I recently had a writing judge tell me that my story was not plausible because it was illegal to sell the products my heroine was selling in Alabama. The products? Sex toys. Yup. You've got it. It's illegal to sell them in Alabama. The judge very kindly pointed out to me that it was easy enough to research this by Googling the state and finding the laws (which she apparently had time to do because the judge definitely checked it to tell me so). Wow? Really? It's illegal to sell sex toys in Alabama? There goes my story!
Oh tragedy. The entire book must be trashed. However, I know something that the judge didn't know: I live in Alabama. There is a sex shop next to my favorite hole-in-the-wall Greek restaurant, and you can bet your sweet petunia there aren't just negligees in that store. There are "medical devices."
No big deal. She (I assume my judge was a 'she') did help me with her comment because even though I knew about the ways around the little blue law in Alabama, I had failed to include what I knew in my head on the pages I had sent. So I quickly added a line about "medical devices" and how sex toys can be purchased online on the Internet into the manuscript. And Voila! Problem solved. I was actually quite grateful to her for taking the time to google my story and check my facts (as a judge myself I am rather lax because I just read for quality of story and writing--I don't have time to google the entries' story elements for research clarification).
In another section she also pointed out that my scene set in the shooting range was way off base because of her personal experience. There was no way my two guys could possibly have a conversation. However, based on my personal experience and research, I knew that a conversation was more than possible in an indoor shooting range. I could easily disregard that well-meaning comment because I had researched this myself in person.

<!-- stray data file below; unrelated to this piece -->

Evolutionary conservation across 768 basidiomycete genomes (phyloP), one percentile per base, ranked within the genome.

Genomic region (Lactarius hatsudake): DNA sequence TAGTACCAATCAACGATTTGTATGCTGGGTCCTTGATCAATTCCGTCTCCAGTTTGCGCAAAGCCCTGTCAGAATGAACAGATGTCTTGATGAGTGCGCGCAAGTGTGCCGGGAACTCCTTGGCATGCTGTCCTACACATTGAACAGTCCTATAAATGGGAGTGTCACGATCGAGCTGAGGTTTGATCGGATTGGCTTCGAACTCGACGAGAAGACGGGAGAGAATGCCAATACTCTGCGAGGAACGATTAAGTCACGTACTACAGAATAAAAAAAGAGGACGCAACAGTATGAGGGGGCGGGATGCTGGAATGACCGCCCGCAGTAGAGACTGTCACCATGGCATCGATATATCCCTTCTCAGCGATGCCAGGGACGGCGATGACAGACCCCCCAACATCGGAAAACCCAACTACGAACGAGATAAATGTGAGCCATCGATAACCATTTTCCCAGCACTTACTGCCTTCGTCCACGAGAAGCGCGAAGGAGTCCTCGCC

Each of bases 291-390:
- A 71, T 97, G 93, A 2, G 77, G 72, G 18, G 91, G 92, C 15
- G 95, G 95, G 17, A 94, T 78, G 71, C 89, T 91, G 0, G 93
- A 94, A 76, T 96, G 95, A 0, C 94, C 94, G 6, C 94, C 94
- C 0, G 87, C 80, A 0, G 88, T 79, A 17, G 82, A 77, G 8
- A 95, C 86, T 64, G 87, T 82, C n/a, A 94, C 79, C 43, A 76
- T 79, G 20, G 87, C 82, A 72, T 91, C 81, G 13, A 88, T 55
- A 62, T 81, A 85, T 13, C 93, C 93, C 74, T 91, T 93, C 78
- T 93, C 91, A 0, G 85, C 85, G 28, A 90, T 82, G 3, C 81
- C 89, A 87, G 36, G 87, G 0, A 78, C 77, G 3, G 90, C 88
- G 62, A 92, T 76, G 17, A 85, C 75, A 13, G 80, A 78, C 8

So what is better? Personal experience as you research your stories, the google bar, or the library? I think a combination of all three are necessary. Frankly, I can't personally research every aspect of my stories if they are set in areas where I don't live. And I do believe that anything, from cake-making to shooting a gun, can be researched online or in a library.
But it is so much more exciting to learn about things first hand. I really enjoyed going to the cake decorator's house a few years ago to learn about cake decorating. I used that information and several of her colloquialisms in my book, THE TYCOON'S SWEET TEMPTATION. It made the experience more real, impacted the quality of my story and my writing. It even gave me a fun name for my heroine's show. I tweaked my research lady's name for her company and came up with a cute name for the show. That was cool. I wouldn't have done that if I hadn't experienced cake decorating first hand.
I also enjoyed going to the radio station and watching the radio hosts work. I learned a lot had changed in the industry since I had left radio to become a mother. I immediately incorporated the information into my current manuscript, FORBIDDEN FANTASY. The knowledge strengthened my writing and my confidence in my story.
I'm discovering a new story right now. It's an old one that I've hacked into and decided to give a brand new plot. I've got a bad boy rock star, a wonderful feisty social worker (or a parole officer LOL) and it's set in North Carolina (cause apparently Canadian settings don't sell???). I've already got reams of information about their houses from the Internet, the music industry in general as well as tons of stuff about dancing (not sharing more than this till my story is written).
Now all I need is for a rock star to let me watch him work while I take notes. Any suggestions? I can think of quite a few I'd like to follow around for a day.